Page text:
I have been learning about "bagging" (bootstrap aggregation) - supposedly, there are many types of statistical models can be bagged together. For example, CART Decision Trees can be "bagged" together to from a Random Forest.

I am guessing that statistical models that are bagged together often lose some of their interpretability. For example, if you were to "bag" several regression models together, I am not sure if the regression coefficients of an ensemble of "bagged" regression models have the same interpretability and explanatory power as a single regression model.

This brings me to my question: Suppose some researchers are interested in fitting a Multi State Markov Model (e.g. https://cran.r-project.org/web/packages/msm/vignettes/msm-manual.pdf) to a very large dataset - suppose this dataset is so large (millions and millions of rows) that a Multi State Model can not be fit to the entire dataset. Thus, the researchers decide to take multiple random samples from this dataset, fit individual Multi State Models to each of these random samples - could these models then somehow be "bagged" together (I am not sure how transition probabilities from different Markov Chains can be aggregated together) and still keep their interpretability? Or is "bagging" only used for very specific models and instances (e.g. Random Forest)?



2 Answers 2


You ask "Or is 'bagging' only used for very specific models and instances (e.g. Random Forest)?"

If you truly want to, you can bag any model. The reason that bagging is almost synonymous with random forest is that bagging is more effective for high-variance models like decision trees. Again, Elements of Statistical Learning (p. 589) writes

Not all estimators can be improved by shaking up the data like this [via bagging]. It seems that highly nonlinear estimators, such as trees, benefit the most. For bootstrapped trees, $\rho$ [the correlation of estimators] is typically small (0.05 or lower is typical; see Figure 15.9), while $\sigma^2$ [their variance] is not much larger than the variance for the original tree. On the other hand, bagging does not change linear estimates, such as the sample mean (hence its variance either); the pairwise correlation between bootstrapped means is about 50% (Exercise 15.4).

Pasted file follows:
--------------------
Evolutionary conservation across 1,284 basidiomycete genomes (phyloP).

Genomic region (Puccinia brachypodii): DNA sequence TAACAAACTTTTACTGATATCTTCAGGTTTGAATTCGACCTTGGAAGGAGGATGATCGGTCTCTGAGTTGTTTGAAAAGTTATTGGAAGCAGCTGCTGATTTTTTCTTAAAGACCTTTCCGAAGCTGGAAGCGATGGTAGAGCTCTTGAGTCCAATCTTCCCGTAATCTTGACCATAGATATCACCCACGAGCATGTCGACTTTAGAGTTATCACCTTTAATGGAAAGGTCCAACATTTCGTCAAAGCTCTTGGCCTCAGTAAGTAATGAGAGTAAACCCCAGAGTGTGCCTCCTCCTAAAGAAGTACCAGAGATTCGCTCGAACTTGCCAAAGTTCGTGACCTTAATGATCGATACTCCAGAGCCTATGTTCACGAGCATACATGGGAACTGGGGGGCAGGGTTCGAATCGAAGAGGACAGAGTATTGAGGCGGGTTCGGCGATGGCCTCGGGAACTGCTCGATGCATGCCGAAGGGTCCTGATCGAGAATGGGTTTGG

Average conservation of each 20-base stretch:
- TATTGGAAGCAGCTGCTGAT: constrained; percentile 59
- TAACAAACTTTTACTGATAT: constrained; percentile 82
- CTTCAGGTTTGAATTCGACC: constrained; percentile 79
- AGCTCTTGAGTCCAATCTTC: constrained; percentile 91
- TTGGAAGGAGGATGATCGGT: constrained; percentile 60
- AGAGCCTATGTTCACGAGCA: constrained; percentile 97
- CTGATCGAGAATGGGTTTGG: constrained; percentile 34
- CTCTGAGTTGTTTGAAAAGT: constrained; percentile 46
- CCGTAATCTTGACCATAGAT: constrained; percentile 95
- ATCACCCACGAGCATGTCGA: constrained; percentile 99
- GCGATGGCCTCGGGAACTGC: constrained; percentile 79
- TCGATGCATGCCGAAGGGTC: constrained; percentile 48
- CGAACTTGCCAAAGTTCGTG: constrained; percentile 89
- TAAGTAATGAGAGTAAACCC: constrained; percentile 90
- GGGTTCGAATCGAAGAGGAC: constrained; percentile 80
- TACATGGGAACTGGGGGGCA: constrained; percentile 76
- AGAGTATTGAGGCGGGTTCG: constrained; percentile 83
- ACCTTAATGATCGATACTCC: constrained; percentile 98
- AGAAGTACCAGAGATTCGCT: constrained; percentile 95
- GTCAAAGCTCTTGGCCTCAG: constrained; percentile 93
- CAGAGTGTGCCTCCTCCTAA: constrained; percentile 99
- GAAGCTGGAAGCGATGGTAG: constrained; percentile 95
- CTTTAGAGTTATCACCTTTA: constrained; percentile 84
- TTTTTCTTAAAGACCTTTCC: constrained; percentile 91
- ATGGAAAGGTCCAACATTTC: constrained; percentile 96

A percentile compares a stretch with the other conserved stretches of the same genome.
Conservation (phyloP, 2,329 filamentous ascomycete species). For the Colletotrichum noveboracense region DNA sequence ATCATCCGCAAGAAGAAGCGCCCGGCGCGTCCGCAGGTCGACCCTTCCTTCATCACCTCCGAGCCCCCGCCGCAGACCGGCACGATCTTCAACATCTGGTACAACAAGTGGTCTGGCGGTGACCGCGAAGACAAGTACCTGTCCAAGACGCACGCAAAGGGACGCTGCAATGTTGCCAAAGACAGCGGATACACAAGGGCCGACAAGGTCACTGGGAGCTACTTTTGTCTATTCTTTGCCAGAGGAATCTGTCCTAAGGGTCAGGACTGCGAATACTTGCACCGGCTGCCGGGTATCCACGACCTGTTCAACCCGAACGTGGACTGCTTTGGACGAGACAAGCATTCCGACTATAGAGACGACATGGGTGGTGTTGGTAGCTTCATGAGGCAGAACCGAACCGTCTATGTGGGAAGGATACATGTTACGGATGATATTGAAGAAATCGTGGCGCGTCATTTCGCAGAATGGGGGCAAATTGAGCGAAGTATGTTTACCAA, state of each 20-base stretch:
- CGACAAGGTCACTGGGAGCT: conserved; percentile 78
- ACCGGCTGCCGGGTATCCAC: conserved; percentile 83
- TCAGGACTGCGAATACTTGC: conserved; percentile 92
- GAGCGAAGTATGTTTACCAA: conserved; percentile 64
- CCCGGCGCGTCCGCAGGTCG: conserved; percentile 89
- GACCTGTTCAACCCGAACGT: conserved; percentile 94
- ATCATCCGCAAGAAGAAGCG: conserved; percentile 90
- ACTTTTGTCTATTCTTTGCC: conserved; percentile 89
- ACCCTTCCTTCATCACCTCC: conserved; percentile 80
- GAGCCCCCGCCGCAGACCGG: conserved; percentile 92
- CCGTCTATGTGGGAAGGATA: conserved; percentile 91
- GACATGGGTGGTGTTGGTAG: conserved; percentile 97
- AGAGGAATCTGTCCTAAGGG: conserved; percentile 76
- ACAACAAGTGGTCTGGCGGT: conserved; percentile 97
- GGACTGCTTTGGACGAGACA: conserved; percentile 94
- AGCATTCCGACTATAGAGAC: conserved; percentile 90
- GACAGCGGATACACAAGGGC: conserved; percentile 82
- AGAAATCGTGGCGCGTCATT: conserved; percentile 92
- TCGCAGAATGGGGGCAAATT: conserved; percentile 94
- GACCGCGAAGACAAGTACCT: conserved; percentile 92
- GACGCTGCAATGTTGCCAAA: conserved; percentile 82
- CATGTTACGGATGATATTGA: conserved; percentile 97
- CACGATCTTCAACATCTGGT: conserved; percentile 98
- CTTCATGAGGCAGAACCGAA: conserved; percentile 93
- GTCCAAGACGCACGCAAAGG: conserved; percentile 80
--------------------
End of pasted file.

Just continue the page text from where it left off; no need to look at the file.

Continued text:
This is made more precise in the surrounding text, but this paragraph is a good summary.

Whether a model is "interpretable" is up to you to decide. Elements of Statistical Learning (p. 286) provides some commentary:

Note that when we bag a model, any simple structure in the model is lost. As an example, a bagged tree is no longer a tree. For interpretation of the model this is clearly a drawback. More stable procedures like nearest neighbors are typically not affected much by bagging. Unfortunately, the unstable models most helped by bagging are unstable because of the emphasis on interpretability, and this is lost in the bagging process.

Regarding memory-constrained computation of Markov Models, I have 2 comments.

  1. The bootstrap sample has a similar memory cost as the original sample. In the naive implementation, you're drawing a random sample equal to the original data size. If you use weighting instead of naively gathering duplicates of the data, this might economize the memory consumption a little, since on average the bootstrap sample includes $1 - \exp(-1) \approx 63\%$ of the original data, but this seems marginal on the whole.

  2. You can just fit the model out-of-memory. In the past when I've faced this problem, I've used a neural network library, and hand-coded the model. In the NN forward pass, I implemented Baum-Welch in the NN library. Then the backward pass is automatically done via backprop. In this way, we can update the model incrementally using whatever mini-batch size fits in memory.


Bagging is usually used for model so called the "weak learner" like Decision Tree. The reason behind is those weak learner usually overfit and lack of generalization power (High Variance).

With the application of Bagging , researcher found that it can reduce the variance of model (prevent overfitting). Althought some suggest that bagging would sometime reduce bias, mostly people use bagging to reduce overfitting. For underfitting, boosting may be a better idea.

For your case, your MSM model seems is underfitting the data instead of overfitting. Bagging might not be a good idea.


Your Answer

By clicking “Post Your Answer”, you agree to our terms of service, privacy policy and cookie policy

Not the answer you're looking for? Browse other questions tagged or ask your own question.